Campaign 2016 Clinton Sanders

With Senator Sanders endorsing Hilary Clinton in the past few days, the 2016 Presidential election will be contested by former Secretary of State Hilary Clinton and businessman Donald Trump.

Now, if you are familiar with my blog, you will know that I have written a lot on the electoral process so far. However, I have been careful to avoid some of Trump’s more controversial remarks and beliefs. However, as Trump’s position has become increasingly official, I have heard one word in particular used to describe him- Nazi.

I have no love or respect for Donald Trump and I do not want for this piece to be interpreted as any kind of defence for Trump’s words or actions, but Donald Trump is not a Nazi.

White Supremacy

First, let’s breakdown the hierarchy of vocabulary associated with racial hatred and racial superiority. At the base, the most widely-appliable term is ‘white supremacy’. White supremacy is the belief that people of Caucasian heritage are the superior race on Earth and should be afforded liberties and privileges afforded with said superiority. They also believe that those who are not part of this superior race should have to willing submit to their white masters.

Fascism

Then you have ‘fascism’, the political ideology that liberal democracy is an obselete concept and that a totalitarian one-party state is the only viable form of government. In practice, this gives way to fierce nationalist beliefs and often white supremacist control of the nation, especially as fascism has only largely been seen in practice in European nations.

Nazi

Finally we have the most specific term- Nazi. Nazi is a colloquial term for the National Socialist German Workers’ Party and describes the governing political party of Germany between 1933 and 1945. The word can also be used to describe members of this party.The Nazis are the ‘best known’ for starting the Second World War and instigating ‘The Final Solution’ in 1942, which would led to the death of six million Jews, as well as hundreds of thousands of Romani, political prisoners, homosexuals and other groups deemed unfit to live by the Nazis.

Now, let’s start grouping things together. Groups like the KKK, the American Freedom Party, the National Party of Europe, the British National Party, Blood and Honour and individuals like Tom Metzger are what can be described as white supremacists or at the very least, white nationalists. They believe that whites should be given priority treatment as they are the superior race. At the more moderate end of the spectrum, they want to protect their historically white nations from the ‘threat’ of immigrants and ‘inferior’ races.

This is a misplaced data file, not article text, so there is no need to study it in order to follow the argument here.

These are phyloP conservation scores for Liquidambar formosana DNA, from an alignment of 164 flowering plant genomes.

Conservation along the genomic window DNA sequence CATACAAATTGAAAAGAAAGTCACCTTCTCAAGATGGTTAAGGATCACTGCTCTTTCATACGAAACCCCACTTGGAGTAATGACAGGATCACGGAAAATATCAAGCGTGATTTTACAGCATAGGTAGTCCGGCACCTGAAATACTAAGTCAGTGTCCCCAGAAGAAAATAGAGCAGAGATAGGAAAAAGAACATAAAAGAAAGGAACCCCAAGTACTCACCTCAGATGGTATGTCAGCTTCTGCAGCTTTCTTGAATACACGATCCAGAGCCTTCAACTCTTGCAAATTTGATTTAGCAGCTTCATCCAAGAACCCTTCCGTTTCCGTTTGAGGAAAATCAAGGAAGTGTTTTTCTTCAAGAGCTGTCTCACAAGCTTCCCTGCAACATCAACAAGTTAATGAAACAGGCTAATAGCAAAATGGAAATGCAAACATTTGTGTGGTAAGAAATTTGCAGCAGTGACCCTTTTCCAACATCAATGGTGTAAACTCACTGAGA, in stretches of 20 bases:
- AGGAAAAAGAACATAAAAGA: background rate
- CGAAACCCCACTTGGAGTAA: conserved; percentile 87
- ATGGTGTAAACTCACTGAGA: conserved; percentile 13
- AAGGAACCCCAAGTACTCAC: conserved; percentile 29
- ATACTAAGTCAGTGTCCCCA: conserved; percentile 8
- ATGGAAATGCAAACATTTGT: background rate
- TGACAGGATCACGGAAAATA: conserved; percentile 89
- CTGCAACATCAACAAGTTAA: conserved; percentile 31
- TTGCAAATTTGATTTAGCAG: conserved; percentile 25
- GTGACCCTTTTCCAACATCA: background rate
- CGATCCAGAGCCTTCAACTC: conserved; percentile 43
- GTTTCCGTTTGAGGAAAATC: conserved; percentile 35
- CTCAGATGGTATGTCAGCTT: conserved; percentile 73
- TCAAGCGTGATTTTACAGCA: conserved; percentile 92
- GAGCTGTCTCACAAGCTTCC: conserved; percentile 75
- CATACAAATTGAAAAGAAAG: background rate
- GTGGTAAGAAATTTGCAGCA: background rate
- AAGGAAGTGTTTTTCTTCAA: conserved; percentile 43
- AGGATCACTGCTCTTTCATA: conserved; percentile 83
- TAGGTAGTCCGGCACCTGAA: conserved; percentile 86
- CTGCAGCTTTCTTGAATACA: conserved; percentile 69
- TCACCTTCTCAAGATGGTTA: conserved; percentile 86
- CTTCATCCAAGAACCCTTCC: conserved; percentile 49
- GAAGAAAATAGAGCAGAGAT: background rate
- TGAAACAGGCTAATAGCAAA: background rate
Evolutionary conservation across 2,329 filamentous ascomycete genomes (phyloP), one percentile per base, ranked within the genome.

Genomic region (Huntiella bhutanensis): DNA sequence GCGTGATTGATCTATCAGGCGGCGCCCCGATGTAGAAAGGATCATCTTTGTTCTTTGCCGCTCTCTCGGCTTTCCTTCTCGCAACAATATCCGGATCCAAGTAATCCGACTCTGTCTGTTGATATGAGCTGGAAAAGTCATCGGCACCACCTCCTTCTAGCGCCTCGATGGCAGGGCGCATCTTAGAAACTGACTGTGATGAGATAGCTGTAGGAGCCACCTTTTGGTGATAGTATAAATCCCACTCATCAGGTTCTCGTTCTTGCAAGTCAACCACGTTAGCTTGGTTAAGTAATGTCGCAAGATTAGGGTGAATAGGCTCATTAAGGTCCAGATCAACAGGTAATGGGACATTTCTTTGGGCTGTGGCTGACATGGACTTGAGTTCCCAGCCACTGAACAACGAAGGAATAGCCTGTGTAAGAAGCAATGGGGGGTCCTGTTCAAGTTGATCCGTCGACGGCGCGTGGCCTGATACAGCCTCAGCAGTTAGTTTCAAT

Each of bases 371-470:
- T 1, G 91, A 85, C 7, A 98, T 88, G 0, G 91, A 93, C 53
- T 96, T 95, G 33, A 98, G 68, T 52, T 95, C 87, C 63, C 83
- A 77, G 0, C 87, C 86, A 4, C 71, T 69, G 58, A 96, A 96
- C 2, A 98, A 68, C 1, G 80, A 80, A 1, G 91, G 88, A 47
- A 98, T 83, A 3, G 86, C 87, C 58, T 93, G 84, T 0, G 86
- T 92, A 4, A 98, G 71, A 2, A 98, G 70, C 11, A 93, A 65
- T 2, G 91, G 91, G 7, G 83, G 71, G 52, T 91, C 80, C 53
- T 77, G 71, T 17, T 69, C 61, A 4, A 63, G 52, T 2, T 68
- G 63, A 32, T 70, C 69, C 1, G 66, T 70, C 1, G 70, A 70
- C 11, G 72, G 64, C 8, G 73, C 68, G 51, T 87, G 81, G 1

Then there’s fascism this is a lot less prevalent since the fall of the fascist regimes of the 1940s and later, the collapse of General Franco’s Spanish regime. ‘Neo-facism’ is often applied to groups, especially political organisations, who carry some of the core beliefs of fascism or have expressed admiration for Hitler, the Nazis, previous fascist regimes etc. This has been across the world, with movements such as military coup that took control of Bolivia in 1980; the PFI and their ideas of Indonesia Mulia, a concept similar to Hitler’s ‘Greater Germany’ vision and the previously mentioned British National Party, whose white nationalism is based on a platform of fascist ideology.

Finally, we have the specific term ‘Nazi’. Many nations around the world have legislation in place to make it a crime to identify as a Nazi, which is why we see a rise in neo-fascism rather than neo-Nazism. While some nations have groups that call themselves the -Insert country name here- Nazi Party, there is a much bigger debate to be had about whether a Nazi Party can truly exist today or whether Nazi should only refer to the party that exist in 1930s.

If I was forced to pick one term to describe Donald Trump, it would be white nationalist. While some of what he has said is racist, such as his comment that the people coming over the US border from Mexico were “bringing drugs. They’re bringing crime. They’re rapists.” but overall, a lot of what Trump says and does indicates a white nationalist platform more than anything else- remove illegal immigrants the country, a majority of whom are Latin American; ban Muslims regardless of nationality from the entering the United States; ban refugees from entering the United States. Those are policies that would ‘protect’ the white majority in America.

But why is it so bad to mislabel Trump as a ‘Nazi’? Well, a while back I wrote a piece about how Nazis, among other groups of people, had been turned into a trope through overuse within popular culture. Throughout the late 90s and early 2000s, it was ‘gay’ that was used as the throwaway insult but beneath that, Nazi has also been that insult we always keep in our arsenal to describe something we think it overly oppressive or tyrannical. Continual labelling of things as being like the Nazis or being like Nazi Germany trivalises the Nazis because you would be hard-pressed to find something truly worthy of being compared to a political and military regime that systematically murder six million civilians.

Trump is a horrible human being with some truly terrible ideas about what to do to America if he wins the Presidency but he is not a Nazi. You will not find proof that he is the member of any Nazi, or neo-fascist organisation and there are better, more effective ways to show what sort of man Trump is than labelling himself as something he is not.

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